In the still-custom and basically OEM transformer business, the cost of quickly spinning new platforms using planar, or flat, transformers in embedded designs is still too high for many applications. As a result, the shift from largely embedded solutions to a standalone-components business is accelerating.
Unlike traditional embedded transformers, which use core halves attached to both sides of a system's highly custom multilayer printed-circuit board and access a portion of the board's foil for their windings, standalone planar transformers have small pc boards mounted within their core pieces, in a construction resembling a traditional wirewound component. They take up somewhat more space in the vertical dimension. But the standalone type can be customized apart from the system circuit-board design they snap into, thus making for a more cost-effective system.
It's a simple end goal for most vendors, a curious mix of ferrite-core manufacturers and dc/dc converter suppliers with varied transformer-making capability. For ferrite makers in particular, the quest also means developing standard component lines. Sensing the shift from an embedded to a standalone philosophy, at least one ferrite-core vendor, MMG North America (Patterson, N.J.), can equip designers with new software tools to speed designs to market.
"We're in preproduction with half a dozen standalone designs just in the last several months," said David Smolik, director of new-product development for magnetics at BI Technologies (Fullerton, Calif.), a magnetics/transformer specialist with experience in both component and embedded technologies. "We're pushing for a standard family of [dc/dc planar] products for telecom."
Such a design implies step-down transformers operating at a few hundred kilohertz, with turns ratios of less than 10:1 and a power-handling capability up to about 100 watts. Once among the less aggressive pursuers of the component transformer, BI has witnessed the shift from embedded designs and taken its cues from the market. "We once felt that customers would forever be using circuit-board [embedded] windings," said Donna Schaefer, design applications engineer. "But we saw that discrete transformers could be cost-competitive in certain applications."
More of the established dc/dc converter makers, many of them with some level of planar-transformer program in-house, tend toward that view. Historically, they've largely favored embedded designs, which conserve real estate and maximize power density, but have found that customers are willing to go only so far when it comes to cost. Less known, perhaps, is that many of the major dc/dc vendors have applied the standalone planar transformer in their own designs for several years.
The advantages of component planars lie in their "pure interchangeability," said Rob Hill, vice president sales and global marketing for C&D Technologies' Power Electronics division (Tucson, Ariz.).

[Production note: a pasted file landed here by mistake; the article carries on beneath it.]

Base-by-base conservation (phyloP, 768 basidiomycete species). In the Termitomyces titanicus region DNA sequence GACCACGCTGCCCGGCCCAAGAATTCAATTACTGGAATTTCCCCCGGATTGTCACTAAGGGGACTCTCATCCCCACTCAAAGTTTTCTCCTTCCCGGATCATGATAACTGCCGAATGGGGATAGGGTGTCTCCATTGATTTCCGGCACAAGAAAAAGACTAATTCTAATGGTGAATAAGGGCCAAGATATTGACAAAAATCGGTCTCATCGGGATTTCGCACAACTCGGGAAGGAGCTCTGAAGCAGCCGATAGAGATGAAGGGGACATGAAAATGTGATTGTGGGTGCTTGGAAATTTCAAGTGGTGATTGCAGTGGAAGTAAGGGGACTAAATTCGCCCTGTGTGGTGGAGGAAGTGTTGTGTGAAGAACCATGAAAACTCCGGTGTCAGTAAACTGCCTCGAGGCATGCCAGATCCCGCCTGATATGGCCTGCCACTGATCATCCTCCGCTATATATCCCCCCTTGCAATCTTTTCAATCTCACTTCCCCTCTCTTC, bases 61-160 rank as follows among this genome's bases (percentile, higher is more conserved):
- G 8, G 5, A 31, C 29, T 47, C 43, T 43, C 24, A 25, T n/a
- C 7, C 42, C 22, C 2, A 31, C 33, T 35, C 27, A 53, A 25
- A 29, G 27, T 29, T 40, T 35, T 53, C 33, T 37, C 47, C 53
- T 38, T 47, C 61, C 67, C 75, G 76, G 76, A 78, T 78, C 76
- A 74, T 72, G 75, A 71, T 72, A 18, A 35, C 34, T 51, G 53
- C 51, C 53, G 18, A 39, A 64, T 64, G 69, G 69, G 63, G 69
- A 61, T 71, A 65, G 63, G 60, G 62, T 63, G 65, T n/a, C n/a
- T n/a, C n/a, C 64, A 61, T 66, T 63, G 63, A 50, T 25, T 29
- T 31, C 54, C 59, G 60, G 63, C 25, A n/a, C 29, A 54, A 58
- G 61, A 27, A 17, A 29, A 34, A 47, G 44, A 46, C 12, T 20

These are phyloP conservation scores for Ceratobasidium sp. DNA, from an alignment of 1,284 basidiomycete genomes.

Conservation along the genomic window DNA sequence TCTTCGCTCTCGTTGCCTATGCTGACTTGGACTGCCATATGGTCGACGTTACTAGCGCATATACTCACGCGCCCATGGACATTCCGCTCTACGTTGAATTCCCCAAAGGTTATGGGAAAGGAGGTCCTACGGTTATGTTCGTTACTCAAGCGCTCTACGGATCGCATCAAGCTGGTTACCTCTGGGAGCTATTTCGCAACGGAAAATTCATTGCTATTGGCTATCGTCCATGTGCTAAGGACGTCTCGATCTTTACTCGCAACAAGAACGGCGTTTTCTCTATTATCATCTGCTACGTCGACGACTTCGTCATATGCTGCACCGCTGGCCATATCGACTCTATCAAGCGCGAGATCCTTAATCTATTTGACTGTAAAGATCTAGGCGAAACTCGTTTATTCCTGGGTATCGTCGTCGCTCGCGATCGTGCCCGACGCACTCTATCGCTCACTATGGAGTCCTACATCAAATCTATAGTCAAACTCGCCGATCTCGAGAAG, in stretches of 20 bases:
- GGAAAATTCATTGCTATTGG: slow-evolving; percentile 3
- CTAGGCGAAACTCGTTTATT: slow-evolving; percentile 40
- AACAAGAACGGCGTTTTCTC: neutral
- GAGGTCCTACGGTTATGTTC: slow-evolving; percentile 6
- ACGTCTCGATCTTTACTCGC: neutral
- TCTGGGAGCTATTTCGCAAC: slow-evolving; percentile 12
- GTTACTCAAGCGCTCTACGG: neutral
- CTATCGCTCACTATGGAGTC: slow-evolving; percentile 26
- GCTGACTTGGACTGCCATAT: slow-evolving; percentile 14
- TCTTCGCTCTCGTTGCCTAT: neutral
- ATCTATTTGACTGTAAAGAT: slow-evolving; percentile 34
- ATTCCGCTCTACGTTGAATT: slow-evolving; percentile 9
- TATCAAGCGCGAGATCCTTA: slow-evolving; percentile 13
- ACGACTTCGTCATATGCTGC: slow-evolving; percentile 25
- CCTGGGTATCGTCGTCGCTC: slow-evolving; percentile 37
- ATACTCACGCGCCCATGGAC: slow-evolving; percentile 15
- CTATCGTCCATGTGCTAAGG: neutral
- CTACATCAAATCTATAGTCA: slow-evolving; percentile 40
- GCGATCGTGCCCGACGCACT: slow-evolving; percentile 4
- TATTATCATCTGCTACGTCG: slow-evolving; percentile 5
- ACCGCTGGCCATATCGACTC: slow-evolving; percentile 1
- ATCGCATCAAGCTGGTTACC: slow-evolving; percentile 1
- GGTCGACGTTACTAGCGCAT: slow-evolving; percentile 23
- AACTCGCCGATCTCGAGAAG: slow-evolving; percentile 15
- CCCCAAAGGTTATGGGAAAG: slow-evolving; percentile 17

C&D's latest planar transformers for in-house use include one (for 20-W converters) in a construction that can be easily tailored to the specific power application by swapping out the printed-circuit board. The company has also developed an architecture to improve efficiency in an embedded-style transformer that uses what C&D terms a "split secondary," in which the secondary windings are sandwiched between the top layer of windings (half the primary) and the traces of the main pc board (the other half of the primary). It's for the soon-to-be-released WPA60 dual-output quarter-brick.
"We haven't used embedded designs since about 1996," said Don Matthieson, product manager at Texas Instruments Inc. in Warrenville, Ill., which uses component-type planar transformers that can deliver up to about 150 W in the company's dc/dc designs. "The pc board [for the embedded design] is expensive, because it really does have to be special."
While component-type planar transformers appear to be picking up, the migration is not a one-way street for dc/dc makers. At the very least, the experiment is tempered by the best engineering practice suited to a given application. Indeed, the use of both embedded and standalone technologies in a particular system design is not unheard of. "There are really no hard-and-fast rules," said Joel Zaens, dc/dc product-marketing manager at Astec Power (Carlsbad, Calif.), which has developed embedded planar designs for telco. "What's the dividing line?" There is none, Zaens concluded, but he noted that embedded designs are particularly used to advantage when thermal considerations are a major factor, and board pitch and airflow considerations prime design parameters.
Ferrite-core makers, meanwhile, see the future veering more in the direction of the discrete planar transformer, citing the practical need-at least in principle-to do away with the custom parent pc board they would otherwise need.
MMG North America's NeoPlanes design kit is one of the few hardware/software tools to help users specify planar-transformer designs and facilitate fabrication. "Designs are changing continuously," said Brian Wiese, director of sales and marketing at MMG. "A good solution is standalone transformers you just insert into the board."
The NeoPlanes products consist of sets of planar winding elements. Each individual element contains a multilayer pc winding, with solder pads for simple interconnection and assembly. The line is supported by the company's NPgo software, which makes it possible to specify selectable turn variants with one, two, four, six, eight, 12 or 16 turns. Up to eight elements can be stacked in a ferrite EE core set.
Using this system yields a large number of practical designs from relatively few NeoPlanes elements, the company said.
MMG's NeoPlanes hardware/software kit facilitates rapid design and delivery of planar transformers.
BI Technologies Corp.
C&D Technologies Inc.
MMG North America
Texas Instruments Inc.